B Certification – What it Means for Your Business and the Planet
There are more than 3,500 certified B Corporations in 70 different countries, which is good news for the planet and its people. So, what does it take to join the ranks here in Australia?
If you’re keen to give your customers even more confidence that they’re making a great choice by picking your product, getting certification makes a lot of sense. And when you’re in the health, natural or organic space, the good news is there are a few different certifications to consider. The even better news is you don’t have to stop at one.
Depending on the certification you choose to chase, customer confidence is just one of the benefits. One option to consider is becoming a certified B Corporation. Established in 2007, B Corps are making a genuine difference in the world. We asked Andrew Davies, CEO of B Lab Australia and New Zealand, the organisation behind B Corp in our region, five key questions to learn more about getting certified as he shares how – and what’s in it for you.
Q. What do certified B Corporations look like?
B Corps come from all industries and in all sizes. The thing they have in common is the desire to use business as a force for good.
Essentially, they’re businesses that meet the highest standards of verified social and environmental performance, public transparency and legal accountability. They balance profit and purpose and try to consider all stakeholders – not just shareholders – in their business decisions.
Q. Why do businesses want to become a certified B Corp?
Businesses pursue certification for many different reasons. Mostly, they want to be part of a network and community of like-minded businesses, and the certification is the thing that brings them together.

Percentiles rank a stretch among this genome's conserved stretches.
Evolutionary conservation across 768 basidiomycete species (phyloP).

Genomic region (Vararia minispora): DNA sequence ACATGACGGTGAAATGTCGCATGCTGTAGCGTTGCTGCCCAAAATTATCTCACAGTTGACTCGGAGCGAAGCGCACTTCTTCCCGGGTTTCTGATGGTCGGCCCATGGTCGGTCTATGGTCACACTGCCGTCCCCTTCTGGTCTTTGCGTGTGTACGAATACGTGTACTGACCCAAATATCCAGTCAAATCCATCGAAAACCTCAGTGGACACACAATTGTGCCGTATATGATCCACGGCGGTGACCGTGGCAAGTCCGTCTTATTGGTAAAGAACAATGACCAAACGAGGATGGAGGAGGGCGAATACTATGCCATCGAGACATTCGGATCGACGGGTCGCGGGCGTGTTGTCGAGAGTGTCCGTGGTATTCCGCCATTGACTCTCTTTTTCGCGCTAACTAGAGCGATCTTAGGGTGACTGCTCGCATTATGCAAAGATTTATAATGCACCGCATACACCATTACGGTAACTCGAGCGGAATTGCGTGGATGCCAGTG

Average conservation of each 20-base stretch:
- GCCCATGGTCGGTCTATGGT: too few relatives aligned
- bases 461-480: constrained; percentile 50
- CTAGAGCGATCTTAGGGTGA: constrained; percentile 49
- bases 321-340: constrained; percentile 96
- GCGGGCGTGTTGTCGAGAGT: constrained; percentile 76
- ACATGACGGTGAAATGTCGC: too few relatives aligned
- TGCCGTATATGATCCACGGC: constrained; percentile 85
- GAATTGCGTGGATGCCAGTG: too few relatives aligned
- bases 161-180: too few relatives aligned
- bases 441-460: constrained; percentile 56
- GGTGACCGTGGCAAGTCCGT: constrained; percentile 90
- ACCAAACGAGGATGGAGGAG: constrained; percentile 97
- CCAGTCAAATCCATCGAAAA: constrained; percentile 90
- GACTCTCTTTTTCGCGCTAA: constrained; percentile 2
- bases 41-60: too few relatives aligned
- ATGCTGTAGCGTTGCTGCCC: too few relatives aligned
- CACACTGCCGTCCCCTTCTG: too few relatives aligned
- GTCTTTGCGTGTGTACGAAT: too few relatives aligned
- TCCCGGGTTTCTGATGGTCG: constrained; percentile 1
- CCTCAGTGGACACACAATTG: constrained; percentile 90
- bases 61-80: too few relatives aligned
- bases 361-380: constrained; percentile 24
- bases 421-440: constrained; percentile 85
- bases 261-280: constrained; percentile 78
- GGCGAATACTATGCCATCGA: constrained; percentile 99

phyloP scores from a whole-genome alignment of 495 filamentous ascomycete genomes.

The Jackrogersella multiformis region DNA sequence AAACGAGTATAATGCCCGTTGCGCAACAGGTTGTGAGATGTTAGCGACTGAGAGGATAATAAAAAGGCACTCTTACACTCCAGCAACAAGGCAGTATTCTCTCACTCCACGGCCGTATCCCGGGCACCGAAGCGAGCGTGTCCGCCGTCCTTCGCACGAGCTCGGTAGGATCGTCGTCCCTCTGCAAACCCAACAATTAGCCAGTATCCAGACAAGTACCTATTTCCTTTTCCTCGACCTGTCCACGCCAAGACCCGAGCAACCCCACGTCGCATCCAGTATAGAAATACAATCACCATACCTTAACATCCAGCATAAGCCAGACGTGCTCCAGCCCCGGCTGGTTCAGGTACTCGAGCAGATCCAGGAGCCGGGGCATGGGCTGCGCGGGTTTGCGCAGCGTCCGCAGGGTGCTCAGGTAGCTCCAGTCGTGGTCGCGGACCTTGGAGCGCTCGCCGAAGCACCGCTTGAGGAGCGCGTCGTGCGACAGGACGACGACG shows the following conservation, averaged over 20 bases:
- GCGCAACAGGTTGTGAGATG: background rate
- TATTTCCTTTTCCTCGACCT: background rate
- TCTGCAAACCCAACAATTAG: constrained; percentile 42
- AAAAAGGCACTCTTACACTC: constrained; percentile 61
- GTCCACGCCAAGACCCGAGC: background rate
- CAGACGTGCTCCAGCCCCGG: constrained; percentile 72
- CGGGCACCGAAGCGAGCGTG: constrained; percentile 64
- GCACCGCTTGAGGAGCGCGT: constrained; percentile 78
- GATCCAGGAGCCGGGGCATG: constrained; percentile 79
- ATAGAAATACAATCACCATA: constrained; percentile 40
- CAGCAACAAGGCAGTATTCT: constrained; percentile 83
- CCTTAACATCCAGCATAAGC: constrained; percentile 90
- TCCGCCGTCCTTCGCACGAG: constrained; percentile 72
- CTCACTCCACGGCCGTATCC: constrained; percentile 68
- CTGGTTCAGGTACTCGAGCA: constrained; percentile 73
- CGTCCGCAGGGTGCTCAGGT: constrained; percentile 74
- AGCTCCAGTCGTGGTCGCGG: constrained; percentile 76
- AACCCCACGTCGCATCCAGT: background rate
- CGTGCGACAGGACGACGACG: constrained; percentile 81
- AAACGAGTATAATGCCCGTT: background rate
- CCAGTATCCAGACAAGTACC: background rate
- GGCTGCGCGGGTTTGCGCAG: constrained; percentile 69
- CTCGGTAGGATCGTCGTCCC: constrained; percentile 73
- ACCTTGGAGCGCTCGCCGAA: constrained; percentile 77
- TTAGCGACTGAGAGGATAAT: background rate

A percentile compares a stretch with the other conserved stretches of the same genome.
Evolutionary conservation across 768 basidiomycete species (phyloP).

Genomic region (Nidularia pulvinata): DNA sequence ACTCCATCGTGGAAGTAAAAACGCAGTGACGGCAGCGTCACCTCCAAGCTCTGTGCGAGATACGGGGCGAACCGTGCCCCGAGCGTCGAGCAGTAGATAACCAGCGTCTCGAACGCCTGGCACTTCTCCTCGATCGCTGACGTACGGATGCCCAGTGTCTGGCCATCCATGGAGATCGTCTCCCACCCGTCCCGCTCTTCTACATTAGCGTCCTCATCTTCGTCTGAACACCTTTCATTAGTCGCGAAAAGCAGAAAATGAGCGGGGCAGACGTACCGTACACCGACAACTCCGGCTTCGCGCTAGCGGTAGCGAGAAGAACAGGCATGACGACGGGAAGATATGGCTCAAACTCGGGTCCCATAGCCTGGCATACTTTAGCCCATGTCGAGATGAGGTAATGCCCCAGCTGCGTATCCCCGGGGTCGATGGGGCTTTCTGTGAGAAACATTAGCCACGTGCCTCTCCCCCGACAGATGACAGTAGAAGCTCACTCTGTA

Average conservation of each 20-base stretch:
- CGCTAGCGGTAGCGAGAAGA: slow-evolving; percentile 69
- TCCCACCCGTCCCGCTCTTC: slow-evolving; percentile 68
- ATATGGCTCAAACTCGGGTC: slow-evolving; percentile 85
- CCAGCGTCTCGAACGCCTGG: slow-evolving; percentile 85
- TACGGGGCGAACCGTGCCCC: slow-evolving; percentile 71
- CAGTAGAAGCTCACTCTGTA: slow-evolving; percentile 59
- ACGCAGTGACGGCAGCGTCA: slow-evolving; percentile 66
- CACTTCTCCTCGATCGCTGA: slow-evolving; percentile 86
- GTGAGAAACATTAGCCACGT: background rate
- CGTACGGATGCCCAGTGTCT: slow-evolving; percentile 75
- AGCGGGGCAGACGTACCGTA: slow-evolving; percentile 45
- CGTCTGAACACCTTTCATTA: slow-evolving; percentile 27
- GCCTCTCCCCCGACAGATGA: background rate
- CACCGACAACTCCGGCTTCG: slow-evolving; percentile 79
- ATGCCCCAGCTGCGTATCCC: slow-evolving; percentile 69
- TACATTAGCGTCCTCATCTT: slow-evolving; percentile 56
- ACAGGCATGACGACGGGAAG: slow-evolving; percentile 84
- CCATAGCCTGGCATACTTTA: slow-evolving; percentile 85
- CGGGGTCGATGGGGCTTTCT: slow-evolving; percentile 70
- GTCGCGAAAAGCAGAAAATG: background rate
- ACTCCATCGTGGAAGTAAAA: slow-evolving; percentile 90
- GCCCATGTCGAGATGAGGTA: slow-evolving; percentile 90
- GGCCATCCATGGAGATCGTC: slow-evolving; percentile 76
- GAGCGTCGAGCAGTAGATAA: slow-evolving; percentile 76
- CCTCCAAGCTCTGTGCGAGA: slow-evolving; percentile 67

B Corps look to collaborate with other B Corps and they share knowledge from their own improvement journeys with each other. When you’re working with the same goals in mind, there’s a lot that can be shared – even across industries or regions.
It’s also a great way to benchmark your impact as a business. The need to become re-certified every three years requires the same rigorous process as the initial certification, which drives businesses to improve constantly and leads to trust and credibility from customers, suppliers and partners.
Q. What must a business be doing to be considered for certification?
If you’re a for-profit business using its profits to drive positive change, becoming a B Corp is probably a good fit. Before starting the process of becoming a B Corp, a business should start with a focus on its impact. Where do you want to create change or have a positive impact? Every business can do this but it’s really about where they can make the biggest difference.
Then they should focus on those small wins – the quick changes they can make to improve. Often this is about formalising practices through written policies or structuring your giving so that, as your business grows, it grows too.
After this point, a business might choose to focus on one of the areas of the B Impact Assessment. Then, once they certify, they can start looking at the other impact areas and improving piece by piece. That’s why we say the assessment is a great improvement tool.
Q. What does achieving certification involve?
Certifying means meeting standards of social and environmental performance. Using the B Impact Assessment, we measure five impact areas – environment, community, workers, customers and governance. The assessment contains around 200 questions, which are determined by a company’s size and sector, and companies must get a minimum of 80 out of 200 points across the five impact areas to achieve certification as a B Corp.
Q. Once a business becomes certified, what’s next?
B Corps have to re-certify every three years, with an updated B Impact Assessment, which holds them accountable to independent standards and drives them to constantly improve. The best B Corps never stop at certification – they’re constantly raising the bar for other businesses and even inspire our assessment criteria.
Being part of the community also means collaborating with other B Corps. That can be switching your business’ bank or superannuation, choosing B Corp coffee or catering for your office, or having a B Corp consultancy help you to lower your emissions. The idea of interdependence underpins the whole movement.
For a movement that began 13 years ago with just 82 certified companies, B Corps have been growing in strength and numbers ever since. In Australia alone, there are now more than 250 B Corps, including a growing number in the natural and organic space, such as Flora & Fauna, Flow Hive and sustainable healthcare products company Nutricare. Why not consider joining them?